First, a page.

My childhood, in Essex, was run-of-the-mill. My parents were grafters, starting businesses from home, and they were both very present in my life while also deeply committed to their jobs. It was instilled into me that nothing is earned unless you work for it.
How I avoided serious injury in my teens remains a mystery, given how stupid my friends and I were. We’d climb the steepest hills and descend on roller-skates passing busy junctions; as we got older, we drove cars too fast into hedges and fields. I had an appetite for risk until 27, when mortality became very real.
School wasn’t my thing, I wasn’t academic. I’d play every sport possible to avoid classes. My results were OK, but they weren’t good enough to get me into a vet course as I’d hoped. Instead, all I learned from university was that I should never have gone. At an age where I could have been travelling the world, why was I studying marketing in Gloucestershire?
My housemate entered me into a This Morning modelling competition. I had no idea about the fashion industry before winning. It was only later that I learned my course mates called me “Model Dave”. My agent still tells the story: my picture was in the “no” pile, when she walked past, picked up my image, and insisted I be given proper consideration. I’m still signed to her today.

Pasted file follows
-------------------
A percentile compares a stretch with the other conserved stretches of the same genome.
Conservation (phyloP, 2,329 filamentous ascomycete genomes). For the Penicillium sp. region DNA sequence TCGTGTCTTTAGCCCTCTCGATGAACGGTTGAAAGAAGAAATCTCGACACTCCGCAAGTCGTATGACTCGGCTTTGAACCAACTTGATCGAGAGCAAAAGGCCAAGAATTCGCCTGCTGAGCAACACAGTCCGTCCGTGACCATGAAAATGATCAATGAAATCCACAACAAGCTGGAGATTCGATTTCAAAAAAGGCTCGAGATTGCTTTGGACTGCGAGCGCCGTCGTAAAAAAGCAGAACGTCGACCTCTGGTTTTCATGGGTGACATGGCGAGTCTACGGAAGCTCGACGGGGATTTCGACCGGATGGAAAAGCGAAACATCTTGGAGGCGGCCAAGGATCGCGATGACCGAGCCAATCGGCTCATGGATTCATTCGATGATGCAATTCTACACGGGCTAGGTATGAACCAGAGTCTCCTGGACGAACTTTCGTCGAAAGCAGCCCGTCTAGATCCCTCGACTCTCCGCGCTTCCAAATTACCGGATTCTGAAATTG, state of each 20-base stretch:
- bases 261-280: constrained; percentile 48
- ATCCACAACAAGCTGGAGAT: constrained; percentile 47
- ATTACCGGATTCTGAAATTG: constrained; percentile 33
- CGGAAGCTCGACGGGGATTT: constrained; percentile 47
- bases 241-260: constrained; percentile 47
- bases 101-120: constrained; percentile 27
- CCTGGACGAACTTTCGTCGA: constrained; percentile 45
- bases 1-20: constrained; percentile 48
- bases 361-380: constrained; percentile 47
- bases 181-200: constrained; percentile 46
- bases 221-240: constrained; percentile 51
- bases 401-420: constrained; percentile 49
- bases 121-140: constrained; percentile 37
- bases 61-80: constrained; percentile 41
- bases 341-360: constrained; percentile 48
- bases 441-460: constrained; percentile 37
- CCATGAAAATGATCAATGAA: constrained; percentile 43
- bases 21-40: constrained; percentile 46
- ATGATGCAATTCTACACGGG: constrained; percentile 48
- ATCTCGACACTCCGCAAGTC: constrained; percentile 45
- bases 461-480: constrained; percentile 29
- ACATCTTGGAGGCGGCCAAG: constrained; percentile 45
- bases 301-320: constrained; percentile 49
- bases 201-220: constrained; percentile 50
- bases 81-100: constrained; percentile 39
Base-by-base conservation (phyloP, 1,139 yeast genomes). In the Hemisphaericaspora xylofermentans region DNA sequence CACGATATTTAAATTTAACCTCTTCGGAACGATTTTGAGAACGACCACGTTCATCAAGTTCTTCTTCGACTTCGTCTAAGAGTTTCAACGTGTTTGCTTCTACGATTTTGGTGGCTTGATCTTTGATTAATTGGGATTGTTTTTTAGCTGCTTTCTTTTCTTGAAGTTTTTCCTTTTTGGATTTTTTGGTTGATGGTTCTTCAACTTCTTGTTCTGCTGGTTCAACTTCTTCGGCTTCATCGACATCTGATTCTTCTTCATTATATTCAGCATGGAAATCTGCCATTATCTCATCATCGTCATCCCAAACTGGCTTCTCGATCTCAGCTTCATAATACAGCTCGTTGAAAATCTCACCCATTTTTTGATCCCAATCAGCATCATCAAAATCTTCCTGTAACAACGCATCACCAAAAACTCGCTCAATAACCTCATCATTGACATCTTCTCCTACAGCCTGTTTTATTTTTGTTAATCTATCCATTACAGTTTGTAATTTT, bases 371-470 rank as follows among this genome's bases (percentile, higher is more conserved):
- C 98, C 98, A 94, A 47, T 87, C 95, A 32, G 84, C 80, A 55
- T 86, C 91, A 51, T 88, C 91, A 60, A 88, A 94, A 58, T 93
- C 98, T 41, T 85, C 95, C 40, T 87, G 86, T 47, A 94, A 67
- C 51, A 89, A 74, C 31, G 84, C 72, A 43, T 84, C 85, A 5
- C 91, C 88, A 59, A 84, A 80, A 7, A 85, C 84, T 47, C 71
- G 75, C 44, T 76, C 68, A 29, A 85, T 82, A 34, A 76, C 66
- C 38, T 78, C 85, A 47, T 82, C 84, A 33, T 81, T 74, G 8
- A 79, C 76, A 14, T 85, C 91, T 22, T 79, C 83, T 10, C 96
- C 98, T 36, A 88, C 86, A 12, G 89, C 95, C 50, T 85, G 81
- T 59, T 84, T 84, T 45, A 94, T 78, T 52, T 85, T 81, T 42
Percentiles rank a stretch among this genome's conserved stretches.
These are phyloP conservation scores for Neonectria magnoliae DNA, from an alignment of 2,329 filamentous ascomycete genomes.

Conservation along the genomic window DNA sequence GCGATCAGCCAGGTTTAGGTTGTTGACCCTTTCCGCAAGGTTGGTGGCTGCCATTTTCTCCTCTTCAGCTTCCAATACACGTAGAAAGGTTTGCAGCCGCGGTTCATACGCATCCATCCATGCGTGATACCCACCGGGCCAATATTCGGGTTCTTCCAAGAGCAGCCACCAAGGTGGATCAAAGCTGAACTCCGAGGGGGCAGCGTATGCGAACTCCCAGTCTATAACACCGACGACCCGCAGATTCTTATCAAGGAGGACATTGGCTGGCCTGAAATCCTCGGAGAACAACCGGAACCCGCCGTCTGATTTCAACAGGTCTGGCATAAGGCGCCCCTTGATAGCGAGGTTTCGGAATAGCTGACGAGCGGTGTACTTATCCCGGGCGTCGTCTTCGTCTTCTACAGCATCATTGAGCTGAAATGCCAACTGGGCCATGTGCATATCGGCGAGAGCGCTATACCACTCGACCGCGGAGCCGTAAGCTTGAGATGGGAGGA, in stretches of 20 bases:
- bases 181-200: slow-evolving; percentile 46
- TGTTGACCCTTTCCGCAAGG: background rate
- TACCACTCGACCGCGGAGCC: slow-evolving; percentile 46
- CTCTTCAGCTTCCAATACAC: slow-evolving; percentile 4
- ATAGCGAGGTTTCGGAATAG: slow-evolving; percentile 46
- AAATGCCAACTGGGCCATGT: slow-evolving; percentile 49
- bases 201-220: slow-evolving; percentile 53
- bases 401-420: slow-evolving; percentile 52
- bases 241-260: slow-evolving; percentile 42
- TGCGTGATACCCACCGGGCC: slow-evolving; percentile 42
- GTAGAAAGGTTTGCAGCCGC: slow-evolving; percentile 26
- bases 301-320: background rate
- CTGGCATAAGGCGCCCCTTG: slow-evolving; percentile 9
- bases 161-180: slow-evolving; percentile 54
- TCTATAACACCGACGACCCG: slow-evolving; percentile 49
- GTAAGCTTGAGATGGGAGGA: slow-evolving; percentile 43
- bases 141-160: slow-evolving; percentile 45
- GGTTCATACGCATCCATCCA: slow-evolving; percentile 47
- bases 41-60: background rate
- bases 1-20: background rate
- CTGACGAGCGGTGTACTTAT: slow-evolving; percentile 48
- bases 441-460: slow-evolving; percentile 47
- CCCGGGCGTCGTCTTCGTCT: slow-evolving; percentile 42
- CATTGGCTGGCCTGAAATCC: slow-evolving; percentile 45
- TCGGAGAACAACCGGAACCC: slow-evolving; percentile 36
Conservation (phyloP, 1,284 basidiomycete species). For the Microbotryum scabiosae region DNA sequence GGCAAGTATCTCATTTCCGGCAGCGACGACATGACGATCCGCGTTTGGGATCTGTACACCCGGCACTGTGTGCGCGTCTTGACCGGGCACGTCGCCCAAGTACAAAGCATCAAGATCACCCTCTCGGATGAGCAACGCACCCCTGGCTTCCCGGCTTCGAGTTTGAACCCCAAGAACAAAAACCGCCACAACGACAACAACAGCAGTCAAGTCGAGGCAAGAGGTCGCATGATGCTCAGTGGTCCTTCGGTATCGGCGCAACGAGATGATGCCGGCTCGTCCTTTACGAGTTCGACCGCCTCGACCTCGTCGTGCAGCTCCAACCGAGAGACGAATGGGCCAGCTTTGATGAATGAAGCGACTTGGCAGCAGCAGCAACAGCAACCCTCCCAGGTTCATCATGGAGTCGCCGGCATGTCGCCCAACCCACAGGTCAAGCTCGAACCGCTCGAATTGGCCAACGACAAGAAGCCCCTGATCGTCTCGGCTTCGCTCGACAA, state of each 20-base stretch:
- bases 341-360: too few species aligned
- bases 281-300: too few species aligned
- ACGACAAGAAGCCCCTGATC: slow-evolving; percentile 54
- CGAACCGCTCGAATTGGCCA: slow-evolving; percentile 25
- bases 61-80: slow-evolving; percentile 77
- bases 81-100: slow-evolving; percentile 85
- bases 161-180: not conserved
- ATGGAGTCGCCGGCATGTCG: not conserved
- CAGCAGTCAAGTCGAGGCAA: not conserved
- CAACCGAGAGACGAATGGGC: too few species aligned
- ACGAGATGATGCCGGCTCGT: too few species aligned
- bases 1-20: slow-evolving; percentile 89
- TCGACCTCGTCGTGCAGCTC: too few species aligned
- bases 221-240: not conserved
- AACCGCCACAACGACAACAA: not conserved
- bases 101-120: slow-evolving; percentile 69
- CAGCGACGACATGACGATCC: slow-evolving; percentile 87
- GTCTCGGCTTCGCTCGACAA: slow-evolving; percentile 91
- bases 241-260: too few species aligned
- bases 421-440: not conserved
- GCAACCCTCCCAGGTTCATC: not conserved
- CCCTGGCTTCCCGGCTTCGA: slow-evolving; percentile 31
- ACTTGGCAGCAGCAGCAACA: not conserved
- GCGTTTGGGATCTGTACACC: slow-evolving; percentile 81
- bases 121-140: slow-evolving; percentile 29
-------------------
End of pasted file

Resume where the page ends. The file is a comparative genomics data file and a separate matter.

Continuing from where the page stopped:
As soon as I started working, a gap in the modelling market became obvious: I saw the pay and profile of the women supermodels, and knew I wanted to be the first man to do the same. It took work and focus, but we pushed the boundaries of how far men could go in the industry.
An out-of-control mule nearly carried me off the edge of the Grand Canyon. We were exploring on horseback when something spooked my ride. I was being smacked by plants and trees as it ran out of control through the forest. I managed to cling on and, thankfully, it stopped a meter from the edge of the rocks.
Everything in my life is plotted out step by step: holidays, professional ventures. It’s boring to be around. My other half is a barrister who thinks on her feet – she finds me incredibly frustrating.
Dancing with J-Lo is a total nightmare. I’m a typical British bloke who’ll move to the music at a wedding, drunk. Imagine getting a call and learning you’ll be dancing, on camera, with one of the world’s greatest entertainers! We’d worked together before – on set she made me feel at ease, of course, while knowing I felt like a tit and was hating every minute.
I’ve done my share of underwear shoots: it’s strange to know a giant picture of your crotch is plastered over a Times Square billboard. I don’t see myself, though – I see a character. In many ways, on set I’m like an actor. I find I’m very critical: my body could be better; should I have done a different pose? I tend not to stare at myself very often
Being a dad has transformed my life. Before fatherhood I thought my time was stretched. Now I can’t remember what I did with all the spare hours. My daughter has taught me to appreciate simpler things. Everything is incredible to a child: a strangely shaped stick is the funniest thing. She saw deer for the first time last week and lost her mind.